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Calibrating the Camera Screen

"Assessing exposure correctly using the LCD screen."

You need to start with a calibrated camera screen In order to correctly assess exposure when shooting on location. This is a simple process but can often be overlooked. Here is a quick guide.

Camera Screen Detail1. Start by setting your camera picture style to STANDARD (sometimes called NATURAL). If you are shooting RAW this has no effect on your final image as picture styles are overruled by Lightroom or Photoshop anyway. Set the white balance to AUTO white - again, this has no effect on the final selections made when converting your RAW files.

2. Select ‘JPG Large’ setting on the camera - don’t use RAW. Fit a standard lens, step outside and take a picture of an average scene. This could be your garden, car park, whatever.

3. Download the picture to your desktop on your computer and insert the memory card back into the camera. Open the jpg in Photoshop and view it on a colour hardware calibrated monitor. Press play on the camera and compare the two images. Zoom into 100% on camera and scoot around the picture taking note of highlight and shadow areas. If the picture on the camera seems lighter or darker than the one on your computer screen, enter the menu system select LCD brightness and adjust to taste.

Confirm your selection is correct by comparing the two images again and you should now be able to accurately assess exposure using your camera screen. Switch your camera back to RAW if that’s your normal shooting system and you’re good to go.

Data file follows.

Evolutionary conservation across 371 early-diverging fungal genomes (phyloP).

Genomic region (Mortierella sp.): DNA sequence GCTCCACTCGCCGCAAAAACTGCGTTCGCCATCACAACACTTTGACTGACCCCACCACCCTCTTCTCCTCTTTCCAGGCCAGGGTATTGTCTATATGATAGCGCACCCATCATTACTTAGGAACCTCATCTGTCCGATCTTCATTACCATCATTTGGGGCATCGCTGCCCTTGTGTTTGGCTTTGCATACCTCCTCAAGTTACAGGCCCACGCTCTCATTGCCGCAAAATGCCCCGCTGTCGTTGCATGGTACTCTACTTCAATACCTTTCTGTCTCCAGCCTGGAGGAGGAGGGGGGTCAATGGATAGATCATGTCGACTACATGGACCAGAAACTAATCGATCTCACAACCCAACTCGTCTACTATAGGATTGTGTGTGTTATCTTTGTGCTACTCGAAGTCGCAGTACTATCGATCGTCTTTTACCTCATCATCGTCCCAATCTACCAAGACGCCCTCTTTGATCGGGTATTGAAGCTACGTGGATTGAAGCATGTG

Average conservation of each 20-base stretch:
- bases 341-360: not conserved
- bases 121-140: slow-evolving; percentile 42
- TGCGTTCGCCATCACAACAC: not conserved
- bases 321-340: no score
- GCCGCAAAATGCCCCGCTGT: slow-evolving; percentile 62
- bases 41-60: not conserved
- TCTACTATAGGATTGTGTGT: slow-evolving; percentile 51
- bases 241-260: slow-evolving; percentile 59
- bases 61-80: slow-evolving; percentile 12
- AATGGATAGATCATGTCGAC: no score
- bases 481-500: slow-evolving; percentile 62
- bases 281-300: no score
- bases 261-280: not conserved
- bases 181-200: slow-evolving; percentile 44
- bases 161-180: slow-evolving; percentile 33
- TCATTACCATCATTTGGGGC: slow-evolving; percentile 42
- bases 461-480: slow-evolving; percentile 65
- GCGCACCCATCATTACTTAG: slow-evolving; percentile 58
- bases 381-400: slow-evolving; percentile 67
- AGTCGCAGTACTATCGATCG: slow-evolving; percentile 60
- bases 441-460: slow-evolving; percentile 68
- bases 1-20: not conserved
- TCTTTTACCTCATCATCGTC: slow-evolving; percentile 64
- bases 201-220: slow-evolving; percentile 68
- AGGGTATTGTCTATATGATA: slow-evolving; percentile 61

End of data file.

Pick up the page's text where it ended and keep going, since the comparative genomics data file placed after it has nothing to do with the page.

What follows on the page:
The reason you can’t use RAW to do the same process is that Lightroom or Photoshop builds its own interpretation of the RAW data and to some extent plays a part in the exposure process. In practice, the differences should be negligible, but the image you see on the back of the camera is a camera processed jpg so it makes sense to compare this image with a hi-res version of the same in-camera processed jpg on your computer screen.

It’s the little tweaks like these that make the whole shooting process easier and give you confidence in your exposure decisions.

If your picture looks good on the camera screen, it is good.

Camera Screen

"Original article by Damien Lovegrove at www.prophotonut.com revised and updated by John Curgenven. All permissions granted."

When shooting in RAW, the histogram shown on the camera’s LCD is based on the camera processed jpg.

The raw file isn’t actually a picture with distinct image pixel values so it can’t be represented in a histogram. Each picture pixel has a value of red, green and blue, whilst each camera pixel has a luminance value only. So the histogram is created in camera at the same time as the jpeg preview based on the values in the jpeg. You can confirm this by selecting different white balance settings and shooting the same frame several times. The histogram values for each of the colours will change even though the raw files will be identical.

The histogram is not a very useful tool to asses exposure but it is brilliant at the post production stage.

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